Right now, I'm taking a wait and see attitude.

Books have truly taken off. We're selling at basically twice the level of last year. I've set up accounts with three new distributors, giving us better discounts. I'm enjoying the process--I do have a lot of knowledge about books, not just about books I've read. But I'm constantly surprised myself by how many books I've read. I must have spent every spare moment reading when I was young.

Shipping is immediate and free with book distributors, which is another reason to concentrate on them for the moment.

So the big change has to do with the rest of the iceberg.

Our landlord has decided to change the plumbing downstairs. They informed me that I needed to clear out my biggest storage room.

Some of you have probably heard of the legendary "Basement Comics." I also held onto a large number of sports cards and a ton of used books. Mostly this stuff is out of sight, out of mind.

There is value there--if we had the time and infrastructure in extract it. I've been trying for years to think of a way to do so. Just putting them out for sale would mean letting ourselves get "cherry-picked" to death, leaving the vast bulk of the material still there. I let people peruse the comics over the years with the understanding that they wouldn't cherry-pick, but every single person pushed the limit and usually went beyond what I was comfortable with, so about 10 years ago I quit letting people down there.

I've been ripped off over the years because the comics weren't locked away. I've had neighbors (no one currently) and random strangers (neighbors leaving the side door open despite my objections) taking stuff out of there. It was pretty disheartening.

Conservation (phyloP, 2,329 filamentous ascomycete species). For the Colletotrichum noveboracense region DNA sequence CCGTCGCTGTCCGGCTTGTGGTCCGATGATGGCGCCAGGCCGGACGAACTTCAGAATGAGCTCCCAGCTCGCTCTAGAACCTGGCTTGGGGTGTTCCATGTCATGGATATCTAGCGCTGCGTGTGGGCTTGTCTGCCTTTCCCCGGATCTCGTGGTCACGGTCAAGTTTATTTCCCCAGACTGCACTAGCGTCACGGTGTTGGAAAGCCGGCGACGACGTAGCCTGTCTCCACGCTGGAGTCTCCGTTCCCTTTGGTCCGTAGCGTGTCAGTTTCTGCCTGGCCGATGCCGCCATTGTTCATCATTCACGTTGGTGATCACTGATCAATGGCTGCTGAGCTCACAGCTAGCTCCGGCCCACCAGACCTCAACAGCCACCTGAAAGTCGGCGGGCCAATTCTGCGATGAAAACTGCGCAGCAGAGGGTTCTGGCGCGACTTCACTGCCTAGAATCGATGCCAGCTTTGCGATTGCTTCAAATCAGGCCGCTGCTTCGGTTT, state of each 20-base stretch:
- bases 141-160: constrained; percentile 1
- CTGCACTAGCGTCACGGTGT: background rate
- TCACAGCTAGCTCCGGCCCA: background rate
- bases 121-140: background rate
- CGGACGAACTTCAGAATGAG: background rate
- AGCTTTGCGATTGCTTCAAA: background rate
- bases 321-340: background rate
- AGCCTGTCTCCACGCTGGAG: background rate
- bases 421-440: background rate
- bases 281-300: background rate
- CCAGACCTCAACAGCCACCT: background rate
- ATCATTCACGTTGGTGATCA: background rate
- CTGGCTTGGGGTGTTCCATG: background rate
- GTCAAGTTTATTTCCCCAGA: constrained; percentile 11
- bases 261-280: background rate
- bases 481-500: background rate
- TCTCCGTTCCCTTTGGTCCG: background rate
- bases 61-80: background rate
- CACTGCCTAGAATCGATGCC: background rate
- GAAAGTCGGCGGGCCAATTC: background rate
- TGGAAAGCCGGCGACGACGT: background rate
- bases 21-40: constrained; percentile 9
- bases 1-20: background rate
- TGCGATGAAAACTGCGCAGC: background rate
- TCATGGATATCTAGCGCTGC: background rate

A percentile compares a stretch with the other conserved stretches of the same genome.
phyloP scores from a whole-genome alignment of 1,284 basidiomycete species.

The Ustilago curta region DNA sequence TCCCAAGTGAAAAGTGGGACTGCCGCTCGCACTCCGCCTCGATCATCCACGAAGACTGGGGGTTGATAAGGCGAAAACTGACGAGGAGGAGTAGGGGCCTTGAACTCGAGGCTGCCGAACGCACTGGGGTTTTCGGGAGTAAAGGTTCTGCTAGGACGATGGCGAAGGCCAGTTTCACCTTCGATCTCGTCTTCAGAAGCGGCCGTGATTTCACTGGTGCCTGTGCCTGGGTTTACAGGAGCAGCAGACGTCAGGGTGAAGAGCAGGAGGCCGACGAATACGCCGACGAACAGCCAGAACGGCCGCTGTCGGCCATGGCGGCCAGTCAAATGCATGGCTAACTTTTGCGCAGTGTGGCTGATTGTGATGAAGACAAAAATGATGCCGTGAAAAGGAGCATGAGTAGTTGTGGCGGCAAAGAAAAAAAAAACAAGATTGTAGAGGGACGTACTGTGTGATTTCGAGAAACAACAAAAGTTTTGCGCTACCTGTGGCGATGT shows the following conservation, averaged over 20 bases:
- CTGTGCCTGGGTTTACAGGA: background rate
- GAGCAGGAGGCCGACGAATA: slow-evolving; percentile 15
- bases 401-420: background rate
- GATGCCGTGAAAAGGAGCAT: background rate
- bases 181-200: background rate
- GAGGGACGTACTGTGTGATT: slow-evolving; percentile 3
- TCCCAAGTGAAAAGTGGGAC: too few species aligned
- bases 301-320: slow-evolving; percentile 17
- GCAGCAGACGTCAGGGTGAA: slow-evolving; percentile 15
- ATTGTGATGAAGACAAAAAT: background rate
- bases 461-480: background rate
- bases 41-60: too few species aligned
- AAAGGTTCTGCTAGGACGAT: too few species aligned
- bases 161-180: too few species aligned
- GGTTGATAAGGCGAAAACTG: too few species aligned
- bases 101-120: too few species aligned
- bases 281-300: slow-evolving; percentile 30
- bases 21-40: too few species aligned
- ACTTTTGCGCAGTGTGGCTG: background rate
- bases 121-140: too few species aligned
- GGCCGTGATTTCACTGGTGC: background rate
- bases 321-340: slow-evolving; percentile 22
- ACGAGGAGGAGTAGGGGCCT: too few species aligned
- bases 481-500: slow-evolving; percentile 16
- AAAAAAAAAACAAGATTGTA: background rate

Like I said, there is a lot of saleable stuff down there--if I was internet savvy, if I had the time and energy. But I've devoted my time and energy to making the store work. If I've had any extra time and energy, I've devoted it to making what I'm doing work even better.

The store is entirely functional and sustainable at reasonable effort selling mostly new material, without buying collections. 

Frankly, I'm not interested in the steep learning curve it would take to sell online.

So that said, I decided to approach others about taking all the stuff out of the basement.

I figure I have the equivalent of 175 long boxes (300 ct) of comics once everything was consolidated, or over 50,000 comics. I also have about 25 long boxes upstairs and in the hallway, which I'm keeping.

I've found a purchaser of the entire downstairs comic collection at a price I think works for both of us.

Meanwhile, I probably have a couple hundred thousand sports cards downstairs, which I'm letting someone take--with the understanding that if he finds value in it, he'll pay me later. Years ago, I sold (for next to nothing) 600,000 commons to someone who was going to wallpaper their restaurant. These are mostly 80s and 90s cards, so not worth much in the current market.

I have a ton of non-sports cards too, but I think I might be able to still do something with those.

Finally, I have what I consider a "starter set" for a complete used bookstore. All the shelving and enough books to get going. I figured that once I retired, if I got bored enough, I might do a small used bookstore to keep me busy.

I did offer the books to a guy who has a Powell's sized store in another city but he wouldn't take them for any amount of money--even free. (Not sure whether I would have let them go for free, because of the above daydream.) Used books are a drug on the market right now.

If anyone wants to open a used bookstore in another town, just let me know.

We have a second storage room that is out of the way of the plumbing. With the comics and cards gone, we have plenty of room to store the rest.

It's a bit of a relief. The downstairs has always been nagging at me. This is a nice clean break, and I'm not going to look back.